(Courtesy of Gatorade)

Averi Carlson’s volleyball gift is that she can turn the ordinary into the extraordinary. Carlson makes setting look like performance art, having recorded 919 assists during her senior season at Lovejoy High School in Lucas, Texas. Her brilliance has earned her four All-America nods, a scholarship to Baylor and, as announced Wednesday, the Gatorade National Volleyball Player of the Year award. Past winners of the award include April Ross, Kerri Walsh Jennings and Megan Hodge.

Carlson, who graduated high school in December, stopped by the Lovejoy gymnasium early Tuesday morning for what she was told would be a media interview about winning Gatorade Texas State Player of the Year. Instead, coach Natalie Puckett told the 6-foot setter she had earned national recognition.

“I have no words,” Carlson said afterwards, beaming and shaking her head.

Carlson normally incites that kind of bemusement in opposing players. Ranked as the nation’s fourth-best player in the Class of 2022 by PrepVolleyball, Carlson helped the Leopards to three consecutive Texas 5A state championships, none more satisfying than the team’s 3-0 sweep of Grapevine on Nov. 20 in her final high school game.

Carlson led Lovejoy with 10 kills and 16 assists in the victory, while also recording 10 digs and two aces. It was the kind of performance that college coaches had taken notice of years before, making her recruiting process one of the most closely watched in the nation. Carlson intended to commit to Texas, the 2020-21 national runner-up, before deciding to attend a camp at Baylor at the urging of her parents.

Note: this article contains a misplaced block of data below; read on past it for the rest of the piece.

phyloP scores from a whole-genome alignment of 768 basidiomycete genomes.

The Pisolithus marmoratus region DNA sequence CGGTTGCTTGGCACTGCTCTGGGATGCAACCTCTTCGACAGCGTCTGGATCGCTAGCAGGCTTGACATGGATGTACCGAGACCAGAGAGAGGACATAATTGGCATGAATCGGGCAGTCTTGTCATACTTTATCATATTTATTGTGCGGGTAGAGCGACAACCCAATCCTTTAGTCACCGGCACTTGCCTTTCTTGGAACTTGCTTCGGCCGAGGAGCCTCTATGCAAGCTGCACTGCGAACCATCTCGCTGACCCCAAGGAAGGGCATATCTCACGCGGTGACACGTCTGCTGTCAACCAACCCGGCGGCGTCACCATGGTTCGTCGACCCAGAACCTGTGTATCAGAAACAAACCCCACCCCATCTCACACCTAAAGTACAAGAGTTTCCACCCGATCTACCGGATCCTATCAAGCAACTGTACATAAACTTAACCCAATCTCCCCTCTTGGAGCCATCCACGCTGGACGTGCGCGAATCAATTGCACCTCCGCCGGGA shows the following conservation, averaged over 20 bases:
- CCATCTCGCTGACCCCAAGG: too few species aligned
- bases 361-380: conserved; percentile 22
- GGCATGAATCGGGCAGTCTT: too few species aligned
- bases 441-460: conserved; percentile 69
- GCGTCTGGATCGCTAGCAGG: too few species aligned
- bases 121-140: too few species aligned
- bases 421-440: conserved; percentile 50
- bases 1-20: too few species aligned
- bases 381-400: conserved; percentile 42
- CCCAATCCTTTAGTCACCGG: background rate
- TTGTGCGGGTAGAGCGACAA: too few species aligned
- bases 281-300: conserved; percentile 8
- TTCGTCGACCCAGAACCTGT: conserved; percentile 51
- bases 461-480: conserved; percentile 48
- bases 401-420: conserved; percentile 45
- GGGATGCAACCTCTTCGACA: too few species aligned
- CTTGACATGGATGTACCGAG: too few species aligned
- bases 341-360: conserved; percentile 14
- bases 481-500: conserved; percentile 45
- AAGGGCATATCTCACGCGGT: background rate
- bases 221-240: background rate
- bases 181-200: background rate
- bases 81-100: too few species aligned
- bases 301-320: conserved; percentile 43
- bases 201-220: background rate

By the end of the camp, Carlson had changed her mind, falling “in love” with the program and its guiding ethos. “Just being able to play for a program that’s so God-centered is something that’s super important to me,” she said.

The Bears, who went 22-6 in 2021 and lost to Minnesota in the third round of the NCAA Tournament, are confident Carlson can bring the same stability to their program as she did for Lovejoy and her Dallas-based club team, Skyline Juniors.

Carlson’s experience stems from a challenge she took on her sophomore year of high school. Shy by nature, Carlson realized that as her star grew, she needed to become more of a vocal leader. She stepped out of her comfort zone and into the spotlight, and never looked back. She became the player she dreamed of being when she discovered the sport as a kid watching her older cousins play.

“I was like, ‘I want to be like them,’” Carlson said. “Getting to play volleyball and wear the jerseys and the kneepads and all that stuff.”

During those years, when Carlson wasn’t in the gym, she was studying the sport. Watching YouTube videos of Team USA and former Wisconsin star Lauren Carlini, she learned what it takes to be an elite setter.

“It takes a lot of time and patience, since you have to connect with everyone and all your hitters,” Carlson said. “[It is] so technical.”

Because she graduated in December, Carlson will enroll early at Baylor and have the chance to immerse herself in the program. It will be the beginning of what she hopes is a fruitful college campaign and the launching pad for more national team experience and, eventually, a professional career. Last July, Carlson played for the United States’ Under-20 team at the World Championships in Rotterdam, Netherlands. Five months earlier, Athletes Unlimited launched a professional indoor women’s volleyball league – the only one of its kind in the U.S. – with players switching teams every week of the season and earning individual points. Athletes Unlimited’s network of fantasy sports-styled leagues also includes professional softball, lacrosse and basketball.

Carlson, though, is not looking too far ahead just yet. First on her agenda is achieving excellence at Baylor. And with the 2022 campaign set to kick off in the fall, Carlson will spend the next few months learning from her coaches and building bonds with her teammates.

The Baylor staff does not expect a steep learning curve. Carlson, after all, has a flair for the extraordinary and the ability to do something better than perhaps anyone her age: Square her body, bend her knees and push the ball skyward toward a soaring teammate moving in for the kill.

Joshua Needelman is a contributing writer at Just Women’s Sports. He has also contributed to The Guardian, The Washington Post and Men’s Health Magazine. Follow him on Twitter @JoshNeedelman.